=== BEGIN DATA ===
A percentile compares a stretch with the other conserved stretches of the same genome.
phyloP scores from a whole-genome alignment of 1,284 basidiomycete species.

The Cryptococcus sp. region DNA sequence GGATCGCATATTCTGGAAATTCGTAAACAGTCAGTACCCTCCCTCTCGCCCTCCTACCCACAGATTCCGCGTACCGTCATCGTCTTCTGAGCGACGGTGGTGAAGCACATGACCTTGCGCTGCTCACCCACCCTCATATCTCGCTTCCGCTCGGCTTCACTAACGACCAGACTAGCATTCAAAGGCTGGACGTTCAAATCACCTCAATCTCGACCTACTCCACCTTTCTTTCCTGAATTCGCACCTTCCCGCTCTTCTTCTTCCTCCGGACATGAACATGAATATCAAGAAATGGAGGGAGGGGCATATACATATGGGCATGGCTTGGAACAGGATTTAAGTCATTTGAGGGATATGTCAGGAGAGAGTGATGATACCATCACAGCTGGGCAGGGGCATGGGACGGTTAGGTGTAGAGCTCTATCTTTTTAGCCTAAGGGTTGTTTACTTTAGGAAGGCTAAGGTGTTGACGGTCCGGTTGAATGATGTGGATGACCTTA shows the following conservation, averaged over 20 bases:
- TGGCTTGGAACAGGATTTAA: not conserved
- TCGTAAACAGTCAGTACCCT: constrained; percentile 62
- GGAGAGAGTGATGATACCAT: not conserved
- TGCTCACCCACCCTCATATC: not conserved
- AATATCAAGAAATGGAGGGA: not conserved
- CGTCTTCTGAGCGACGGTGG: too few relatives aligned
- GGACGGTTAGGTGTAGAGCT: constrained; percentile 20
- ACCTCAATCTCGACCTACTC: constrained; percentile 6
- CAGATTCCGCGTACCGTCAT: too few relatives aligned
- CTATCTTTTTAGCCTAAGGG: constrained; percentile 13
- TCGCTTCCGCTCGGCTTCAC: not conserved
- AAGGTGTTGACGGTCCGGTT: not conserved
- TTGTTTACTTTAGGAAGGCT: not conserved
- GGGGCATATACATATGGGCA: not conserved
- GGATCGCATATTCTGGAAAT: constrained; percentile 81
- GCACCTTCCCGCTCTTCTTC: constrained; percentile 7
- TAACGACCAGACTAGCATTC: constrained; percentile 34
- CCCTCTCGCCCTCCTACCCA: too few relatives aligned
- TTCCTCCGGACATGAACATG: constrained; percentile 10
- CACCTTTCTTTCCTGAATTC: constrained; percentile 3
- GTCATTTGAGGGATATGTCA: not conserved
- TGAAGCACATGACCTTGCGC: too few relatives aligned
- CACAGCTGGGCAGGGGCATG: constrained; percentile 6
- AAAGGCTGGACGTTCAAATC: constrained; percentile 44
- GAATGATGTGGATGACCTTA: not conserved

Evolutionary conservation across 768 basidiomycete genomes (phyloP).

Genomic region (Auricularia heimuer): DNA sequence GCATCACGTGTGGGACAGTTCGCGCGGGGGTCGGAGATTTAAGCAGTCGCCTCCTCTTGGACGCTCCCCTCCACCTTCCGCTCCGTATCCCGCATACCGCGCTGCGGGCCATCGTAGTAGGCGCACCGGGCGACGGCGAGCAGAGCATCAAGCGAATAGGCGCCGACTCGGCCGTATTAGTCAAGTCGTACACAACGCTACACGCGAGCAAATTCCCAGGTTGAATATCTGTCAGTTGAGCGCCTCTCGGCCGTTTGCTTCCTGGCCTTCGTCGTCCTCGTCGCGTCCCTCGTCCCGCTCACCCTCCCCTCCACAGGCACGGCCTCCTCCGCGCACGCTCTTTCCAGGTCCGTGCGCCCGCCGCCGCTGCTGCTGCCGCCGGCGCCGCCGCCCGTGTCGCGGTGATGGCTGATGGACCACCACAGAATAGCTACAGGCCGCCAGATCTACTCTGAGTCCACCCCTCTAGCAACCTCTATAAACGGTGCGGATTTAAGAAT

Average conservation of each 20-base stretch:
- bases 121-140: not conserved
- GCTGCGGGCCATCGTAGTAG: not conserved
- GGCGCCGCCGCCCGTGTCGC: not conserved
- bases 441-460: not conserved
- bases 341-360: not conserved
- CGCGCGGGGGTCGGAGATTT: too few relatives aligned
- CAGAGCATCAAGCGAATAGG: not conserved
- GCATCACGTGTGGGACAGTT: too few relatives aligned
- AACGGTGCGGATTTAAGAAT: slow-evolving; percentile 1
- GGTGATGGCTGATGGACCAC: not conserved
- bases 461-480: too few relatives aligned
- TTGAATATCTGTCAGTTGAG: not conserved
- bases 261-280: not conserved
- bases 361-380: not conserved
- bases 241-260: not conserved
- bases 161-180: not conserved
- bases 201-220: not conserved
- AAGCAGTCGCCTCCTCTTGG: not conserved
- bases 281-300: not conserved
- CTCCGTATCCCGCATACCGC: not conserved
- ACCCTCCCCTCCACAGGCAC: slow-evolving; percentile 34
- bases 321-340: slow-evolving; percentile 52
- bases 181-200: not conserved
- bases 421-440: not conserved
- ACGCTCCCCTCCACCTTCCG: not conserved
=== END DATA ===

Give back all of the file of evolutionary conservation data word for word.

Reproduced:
A percentile compares a stretch with the other conserved stretches of the same genome.
phyloP scores from a whole-genome alignment of 1,284 basidiomycete species.

The Cryptococcus sp. region DNA sequence GGATCGCATATTCTGGAAATTCGTAAACAGTCAGTACCCTCCCTCTCGCCCTCCTACCCACAGATTCCGCGTACCGTCATCGTCTTCTGAGCGACGGTGGTGAAGCACATGACCTTGCGCTGCTCACCCACCCTCATATCTCGCTTCCGCTCGGCTTCACTAACGACCAGACTAGCATTCAAAGGCTGGACGTTCAAATCACCTCAATCTCGACCTACTCCACCTTTCTTTCCTGAATTCGCACCTTCCCGCTCTTCTTCTTCCTCCGGACATGAACATGAATATCAAGAAATGGAGGGAGGGGCATATACATATGGGCATGGCTTGGAACAGGATTTAAGTCATTTGAGGGATATGTCAGGAGAGAGTGATGATACCATCACAGCTGGGCAGGGGCATGGGACGGTTAGGTGTAGAGCTCTATCTTTTTAGCCTAAGGGTTGTTTACTTTAGGAAGGCTAAGGTGTTGACGGTCCGGTTGAATGATGTGGATGACCTTA shows the following conservation, averaged over 20 bases:
- TGGCTTGGAACAGGATTTAA: not conserved
- TCGTAAACAGTCAGTACCCT: constrained; percentile 62
- GGAGAGAGTGATGATACCAT: not conserved
- TGCTCACCCACCCTCATATC: not conserved
- AATATCAAGAAATGGAGGGA: not conserved
- CGTCTTCTGAGCGACGGTGG: too few relatives aligned
- GGACGGTTAGGTGTAGAGCT: constrained; percentile 20
- ACCTCAATCTCGACCTACTC: constrained; percentile 6
- CAGATTCCGCGTACCGTCAT: too few relatives aligned
- CTATCTTTTTAGCCTAAGGG: constrained; percentile 13
- TCGCTTCCGCTCGGCTTCAC: not conserved
- AAGGTGTTGACGGTCCGGTT: not conserved
- TTGTTTACTTTAGGAAGGCT: not conserved
- GGGGCATATACATATGGGCA: not conserved
- GGATCGCATATTCTGGAAAT: constrained; percentile 81
- GCACCTTCCCGCTCTTCTTC: constrained; percentile 7
- TAACGACCAGACTAGCATTC: constrained; percentile 34
- CCCTCTCGCCCTCCTACCCA: too few relatives aligned
- TTCCTCCGGACATGAACATG: constrained; percentile 10
- CACCTTTCTTTCCTGAATTC: constrained; percentile 3
- GTCATTTGAGGGATATGTCA: not conserved
- TGAAGCACATGACCTTGCGC: too few relatives aligned
- CACAGCTGGGCAGGGGCATG: constrained; percentile 6
- AAAGGCTGGACGTTCAAATC: constrained; percentile 44
- GAATGATGTGGATGACCTTA: not conserved

Evolutionary conservation across 768 basidiomycete genomes (phyloP).

Genomic region (Auricularia heimuer): DNA sequence GCATCACGTGTGGGACAGTTCGCGCGGGGGTCGGAGATTTAAGCAGTCGCCTCCTCTTGGACGCTCCCCTCCACCTTCCGCTCCGTATCCCGCATACCGCGCTGCGGGCCATCGTAGTAGGCGCACCGGGCGACGGCGAGCAGAGCATCAAGCGAATAGGCGCCGACTCGGCCGTATTAGTCAAGTCGTACACAACGCTACACGCGAGCAAATTCCCAGGTTGAATATCTGTCAGTTGAGCGCCTCTCGGCCGTTTGCTTCCTGGCCTTCGTCGTCCTCGTCGCGTCCCTCGTCCCGCTCACCCTCCCCTCCACAGGCACGGCCTCCTCCGCGCACGCTCTTTCCAGGTCCGTGCGCCCGCCGCCGCTGCTGCTGCCGCCGGCGCCGCCGCCCGTGTCGCGGTGATGGCTGATGGACCACCACAGAATAGCTACAGGCCGCCAGATCTACTCTGAGTCCACCCCTCTAGCAACCTCTATAAACGGTGCGGATTTAAGAAT

Average conservation of each 20-base stretch:
- bases 121-140: not conserved
- GCTGCGGGCCATCGTAGTAG: not conserved
- GGCGCCGCCGCCCGTGTCGC: not conserved
- bases 441-460: not conserved
- bases 341-360: not conserved
- CGCGCGGGGGTCGGAGATTT: too few relatives aligned
- CAGAGCATCAAGCGAATAGG: not conserved
- GCATCACGTGTGGGACAGTT: too few relatives aligned
- AACGGTGCGGATTTAAGAAT: slow-evolving; percentile 1
- GGTGATGGCTGATGGACCAC: not conserved
- bases 461-480: too few relatives aligned
- TTGAATATCTGTCAGTTGAG: not conserved
- bases 261-280: not conserved
- bases 361-380: not conserved
- bases 241-260: not conserved
- bases 161-180: not conserved
- bases 201-220: not conserved
- AAGCAGTCGCCTCCTCTTGG: not conserved
- bases 281-300: not conserved
- CTCCGTATCCCGCATACCGC: not conserved
- ACCCTCCCCTCCACAGGCAC: slow-evolving; percentile 34
- bases 321-340: slow-evolving; percentile 52
- bases 181-200: not conserved
- bases 421-440: not conserved
- ACGCTCCCCTCCACCTTCCG: not conserved